Playing with Google Guice: Look and Feel

In this example I’m showing how I use the LookAndFeelService in conjection with the EnvironmentService to configure the LAF defaults based on the runtime environment. The LookAndFeelModule allows me to configure various look and feel aspects based on the runtime environment.

The LookAndFeelModule is the starting point. You configure it and it configures the LookAndFeelService appropriately.

// create the module
LookAndFeelModule lafModule = new LookAndFeelModule();

// set the default look and feel.
lafModule.setDefaultLookAndFeel(UIManager.getSystemLookAndFeelClassName());

// now configure environment specific lafs
lafModule.registerLookAndFeel(MacOSX.class,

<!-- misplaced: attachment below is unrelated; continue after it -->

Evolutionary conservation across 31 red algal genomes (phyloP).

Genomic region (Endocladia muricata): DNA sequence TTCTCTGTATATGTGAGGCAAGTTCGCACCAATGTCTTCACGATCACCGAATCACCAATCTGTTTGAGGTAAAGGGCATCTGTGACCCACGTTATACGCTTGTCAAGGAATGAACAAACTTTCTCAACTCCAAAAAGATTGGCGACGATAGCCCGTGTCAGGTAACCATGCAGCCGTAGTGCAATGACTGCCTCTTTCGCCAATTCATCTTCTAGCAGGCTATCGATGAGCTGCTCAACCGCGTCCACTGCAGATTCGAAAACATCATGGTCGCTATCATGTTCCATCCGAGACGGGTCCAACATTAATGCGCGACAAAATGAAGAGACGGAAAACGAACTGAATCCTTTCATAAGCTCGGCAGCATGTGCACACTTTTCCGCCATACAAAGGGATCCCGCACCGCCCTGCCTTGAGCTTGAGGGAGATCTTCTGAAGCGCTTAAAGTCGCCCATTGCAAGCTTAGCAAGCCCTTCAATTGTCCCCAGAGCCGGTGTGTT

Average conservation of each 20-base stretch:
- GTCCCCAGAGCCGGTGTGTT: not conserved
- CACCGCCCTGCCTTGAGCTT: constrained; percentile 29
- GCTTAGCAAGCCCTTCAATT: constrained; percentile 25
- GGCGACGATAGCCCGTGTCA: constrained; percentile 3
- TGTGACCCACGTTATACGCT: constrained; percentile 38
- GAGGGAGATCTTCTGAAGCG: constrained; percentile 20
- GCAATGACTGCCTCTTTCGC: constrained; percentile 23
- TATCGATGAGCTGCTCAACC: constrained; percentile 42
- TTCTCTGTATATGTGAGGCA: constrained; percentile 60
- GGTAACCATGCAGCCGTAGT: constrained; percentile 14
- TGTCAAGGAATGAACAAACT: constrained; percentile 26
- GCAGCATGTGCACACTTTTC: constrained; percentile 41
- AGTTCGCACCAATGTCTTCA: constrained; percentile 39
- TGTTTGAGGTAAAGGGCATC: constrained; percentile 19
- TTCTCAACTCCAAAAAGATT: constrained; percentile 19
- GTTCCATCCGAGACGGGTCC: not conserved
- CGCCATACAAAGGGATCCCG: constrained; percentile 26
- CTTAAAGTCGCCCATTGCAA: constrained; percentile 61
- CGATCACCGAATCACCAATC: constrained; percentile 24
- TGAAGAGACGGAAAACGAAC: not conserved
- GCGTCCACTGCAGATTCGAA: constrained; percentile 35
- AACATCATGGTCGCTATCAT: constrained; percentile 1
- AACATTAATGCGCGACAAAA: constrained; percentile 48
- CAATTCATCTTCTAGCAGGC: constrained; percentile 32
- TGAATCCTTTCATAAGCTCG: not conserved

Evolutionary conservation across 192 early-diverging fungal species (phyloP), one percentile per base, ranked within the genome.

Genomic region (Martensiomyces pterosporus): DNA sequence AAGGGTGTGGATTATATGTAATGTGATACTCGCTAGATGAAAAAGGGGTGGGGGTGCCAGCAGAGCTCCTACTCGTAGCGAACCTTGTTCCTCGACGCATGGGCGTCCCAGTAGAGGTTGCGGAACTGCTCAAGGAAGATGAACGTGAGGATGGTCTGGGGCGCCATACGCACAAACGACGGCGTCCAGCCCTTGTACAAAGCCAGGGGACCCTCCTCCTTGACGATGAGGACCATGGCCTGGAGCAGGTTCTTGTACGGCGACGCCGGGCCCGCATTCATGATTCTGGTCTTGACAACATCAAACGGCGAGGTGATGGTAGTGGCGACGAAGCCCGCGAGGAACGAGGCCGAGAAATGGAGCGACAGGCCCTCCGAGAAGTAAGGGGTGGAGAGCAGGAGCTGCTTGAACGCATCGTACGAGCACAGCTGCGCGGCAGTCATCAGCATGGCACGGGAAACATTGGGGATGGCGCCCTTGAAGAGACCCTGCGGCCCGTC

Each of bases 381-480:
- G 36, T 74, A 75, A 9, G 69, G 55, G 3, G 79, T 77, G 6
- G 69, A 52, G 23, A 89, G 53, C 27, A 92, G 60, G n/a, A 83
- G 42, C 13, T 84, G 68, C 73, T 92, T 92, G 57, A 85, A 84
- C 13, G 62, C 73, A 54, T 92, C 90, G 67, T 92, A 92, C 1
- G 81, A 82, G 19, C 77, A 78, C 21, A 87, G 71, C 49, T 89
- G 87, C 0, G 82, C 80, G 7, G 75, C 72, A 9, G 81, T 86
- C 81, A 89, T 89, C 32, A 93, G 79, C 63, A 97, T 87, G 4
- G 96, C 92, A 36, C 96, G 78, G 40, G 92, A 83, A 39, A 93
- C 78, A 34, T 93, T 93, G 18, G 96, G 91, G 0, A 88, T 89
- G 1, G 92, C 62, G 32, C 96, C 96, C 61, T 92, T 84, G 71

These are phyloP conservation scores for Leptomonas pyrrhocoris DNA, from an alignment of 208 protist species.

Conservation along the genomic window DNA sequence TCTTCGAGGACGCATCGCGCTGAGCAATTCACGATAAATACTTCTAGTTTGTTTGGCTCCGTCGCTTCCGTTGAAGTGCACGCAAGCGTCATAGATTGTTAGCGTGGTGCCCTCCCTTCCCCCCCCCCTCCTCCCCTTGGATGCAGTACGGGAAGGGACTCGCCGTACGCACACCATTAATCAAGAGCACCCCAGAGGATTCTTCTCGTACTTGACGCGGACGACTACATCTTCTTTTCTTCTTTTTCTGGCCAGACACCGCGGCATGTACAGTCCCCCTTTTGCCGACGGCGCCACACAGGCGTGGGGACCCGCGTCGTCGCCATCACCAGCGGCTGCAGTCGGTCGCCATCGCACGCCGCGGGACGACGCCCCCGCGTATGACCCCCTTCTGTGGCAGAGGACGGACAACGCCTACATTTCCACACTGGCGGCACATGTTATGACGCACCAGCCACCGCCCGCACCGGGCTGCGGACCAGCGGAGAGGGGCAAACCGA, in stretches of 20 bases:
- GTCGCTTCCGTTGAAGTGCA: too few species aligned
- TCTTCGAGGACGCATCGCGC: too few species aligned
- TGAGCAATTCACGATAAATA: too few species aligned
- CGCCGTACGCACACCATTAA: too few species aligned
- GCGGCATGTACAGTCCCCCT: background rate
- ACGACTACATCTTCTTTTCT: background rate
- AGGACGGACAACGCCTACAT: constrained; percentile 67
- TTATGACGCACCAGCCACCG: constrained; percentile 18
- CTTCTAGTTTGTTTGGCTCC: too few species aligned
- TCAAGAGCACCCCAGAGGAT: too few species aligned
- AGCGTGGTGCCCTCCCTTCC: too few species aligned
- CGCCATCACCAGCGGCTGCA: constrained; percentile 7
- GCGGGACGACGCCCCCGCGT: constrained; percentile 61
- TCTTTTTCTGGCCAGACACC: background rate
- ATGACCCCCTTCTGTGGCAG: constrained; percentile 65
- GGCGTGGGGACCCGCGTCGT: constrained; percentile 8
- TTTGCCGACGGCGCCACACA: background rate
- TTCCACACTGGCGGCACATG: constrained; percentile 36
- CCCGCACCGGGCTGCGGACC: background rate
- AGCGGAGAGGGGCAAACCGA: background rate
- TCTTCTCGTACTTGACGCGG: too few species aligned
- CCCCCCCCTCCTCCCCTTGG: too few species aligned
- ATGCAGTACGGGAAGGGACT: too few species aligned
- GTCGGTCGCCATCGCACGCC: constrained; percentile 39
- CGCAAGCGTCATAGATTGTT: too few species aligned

QuaquaLookAndFeel.class.getName());

I also use a replacement for JOptionPane that supports application wide and document specific option panes as required by the Mac. This too needs to be configured based on the environment we’re running on.

// Configure the MessagePaneProvider to use by default
lafModule.setDefaultMessagePaneProvider(new GenericMessagePaneProvider());

// now configure environment specific MessagePane providers
lafModule.registerMessagePaneProvider(MacOSX.class, 
                                      new MacMessagePaneProvider());

Then I simply pass the module to my application launcher. The application retrieves the LookAndFeelService and invokes its configure method.

Launcher.launch(MyApplication.class, args, lafModule);

Of course instead of repeating this in every application I’ve created a default module implementation that’s preconfigured. So all I need do is:

Launcher.launch(MyApplication.class, args, new DefaultLookAndFeelModule());

And everything just works. Nice.

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